Archive for March, 2011

Review of Ely Consort’s performance of Brahm’s Requiem in Ely Cathedral on Saturday 26th March 2011

March 28, 2011

From the time Matthew Rudd took over the directorship of Ely Consort in 2002, it has grown in numbers and stature. Under his astute directorship, the tonal quality, clarity and polish this group of fine singers has developed has become more and more remarkable.

In their performance on Saturday these qualities were particularly evident in the motet Beati quorum via by Charles Villiers Stanford. The harmonies were beautifully balanced and entries and closures of effortlessly sustained lines were precise but not too precise to damage the wonderful resonance that filled the presbytery in Ely Cathedral where the concert took place. The ranges of expression, changes of mood and the gradual development of tension, dynamics and climaxes were wonderfully crafted by this excellent conductor and these marvellous singers.

These qualities were also especially apparent in Samuel Sebastian Wesley’s Blessed be the God and Father, Justorum animae by Stanford and the opening and closing Selig sind …, in Brahm’s Requiem. The words ‘But the word of the Lord endureth forever’ in Wesley’s piece built to a most effective climax.

Two impressive soloists performed with the choir. Francis Brett (baritone), who in the early days of his career won a choral scholarship to King’s College Cambridge, and our Ely-based diva Catriona Clark (soprano) enhanced the evening with first rate performances. Francis sang Herr, lehre doch mich, the third movement of Brahm’s Requiem, with mesmerizing warmth and potency. His superb technique engendered a sense of effortlessness as he captured the expressiveness of the text exactly. His contribution to the sixth movement of the Requiem, Denn wir habern hie keine bleibende Statt, brought out significant words with special clarity and colour.

Catriona Clark sparkled with her light, vibrant and well focused tones. She featured in Wesley’s Blessed be the God and Father and Ihr habt nun traurigkeit from the Requiem. Her solos by Brahms contrasted well. The first Wie Melodien was charming and gentle with key notes clothed with expressive warmth and the second song by Brahms, The Vain Suit was in English and a highly entertaining moment of humour not always apparent in Brahm’s usual profound style.

Jonathan Lilley, assistant organist to Ely Cathedral, accompanied with his usual expertise. The smooth fingerwork and empathy with the Cathedral’s organ were particularly apparent in his solo Postlude in D minor, Op 105. No 6 by Stanford. The declarative rousing melodies and the softer interwoven textures were putty in this highly accomplished performer’s hands.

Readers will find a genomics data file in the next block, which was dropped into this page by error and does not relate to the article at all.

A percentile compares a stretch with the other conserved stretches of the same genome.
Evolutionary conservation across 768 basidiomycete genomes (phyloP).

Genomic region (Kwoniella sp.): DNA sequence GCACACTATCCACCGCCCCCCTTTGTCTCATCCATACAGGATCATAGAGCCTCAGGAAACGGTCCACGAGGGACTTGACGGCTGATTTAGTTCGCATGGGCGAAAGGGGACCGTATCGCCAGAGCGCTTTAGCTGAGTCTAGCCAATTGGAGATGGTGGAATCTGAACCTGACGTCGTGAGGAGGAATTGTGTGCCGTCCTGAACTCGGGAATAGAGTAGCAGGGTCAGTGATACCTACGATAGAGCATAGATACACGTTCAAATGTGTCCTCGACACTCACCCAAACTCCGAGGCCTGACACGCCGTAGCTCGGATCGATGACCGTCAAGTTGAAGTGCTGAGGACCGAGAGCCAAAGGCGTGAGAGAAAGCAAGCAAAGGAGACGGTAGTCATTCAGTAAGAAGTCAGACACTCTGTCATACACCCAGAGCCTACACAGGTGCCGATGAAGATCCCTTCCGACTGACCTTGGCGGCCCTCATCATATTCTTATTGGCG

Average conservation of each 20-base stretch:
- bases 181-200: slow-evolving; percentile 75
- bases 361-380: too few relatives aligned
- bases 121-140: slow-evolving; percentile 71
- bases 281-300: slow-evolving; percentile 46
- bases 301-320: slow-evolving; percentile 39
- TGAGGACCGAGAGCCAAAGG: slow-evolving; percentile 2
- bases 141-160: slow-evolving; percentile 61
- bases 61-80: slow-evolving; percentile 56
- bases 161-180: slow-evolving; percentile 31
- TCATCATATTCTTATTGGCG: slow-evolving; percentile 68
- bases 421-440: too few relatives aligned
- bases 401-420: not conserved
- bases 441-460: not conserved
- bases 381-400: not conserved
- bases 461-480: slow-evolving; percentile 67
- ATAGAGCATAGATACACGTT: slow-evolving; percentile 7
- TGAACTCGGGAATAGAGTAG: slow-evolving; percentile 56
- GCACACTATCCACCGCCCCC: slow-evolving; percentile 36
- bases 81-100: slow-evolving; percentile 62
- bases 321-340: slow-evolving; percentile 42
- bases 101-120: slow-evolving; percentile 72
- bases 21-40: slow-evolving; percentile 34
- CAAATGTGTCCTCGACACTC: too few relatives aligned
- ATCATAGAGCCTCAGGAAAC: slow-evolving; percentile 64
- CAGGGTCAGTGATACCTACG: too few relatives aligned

The Consort is undoubtedly one of the finest choral groups in the area and among many of their spine-chilling moments was their performance of Denn alles Fleisch es ist wie Gras (For all flesh is as grass), the second movement of the Requiem as Matthew drew out the most sinister of sounds to complement the funeral-march of the organ. Matthew’s skill in moving smoothly from one mood to another, changing pace and texture was particularly noticeable.

This was indeed a splendid concert.

The next event by Ely Consort includes a performance of Walton’s Coronation Te Deum in their concert on Saturday 25th June 2011 in St. Andrew’s Church Sutton.

You might also be interested in other events advertised in the programme:

Stretham Feast concert, St. Jame’s Church, featuring Alternative Medicine and Guests on Friday 14th May 2011 at 7.30 p.m.

East Anglia Chamber Orchestra (EACHO) featuring music by Bach, Copland, Albinoni and Dvorak in Ely Cathedral on Sunday 3rd April 2011 at 5.15 p.m.

Cantate Jubilate with works by Tallis, Purcell, Byrd and Stopford at St. Margarets’ Church Chippenham, Cambs. on Saturday 9th April at 7.30 p.m.

 

Contacts:

http://www.elyconsort.org.uk

Ely Cathedral Box Office, tel: 01353 660349 http://www.elycathedral.org

http://www.eacho.org

http://www.cantatejubilate.co.uk

Review of the King’s School Ely’s Gala Choral Concert in Ely Cathedral on 18th March 2011

March 20, 2011

The concert was dedicated to the memory of Clara Taylor, a lady of considerable charisma who, judging from the impressive speech she gave at a summer school I attended, showed considerable empathy with young musicians working hard to develop their pianistic talents. This warmth and understanding of what inspires performers to create good music was undeniably the foundation of this wonderful concert presented by the King’s School Ely. With notable ease, the huge choir and orchestra from the Cathedral and the school community filled the octagon and   gave the two works they presented very good measure.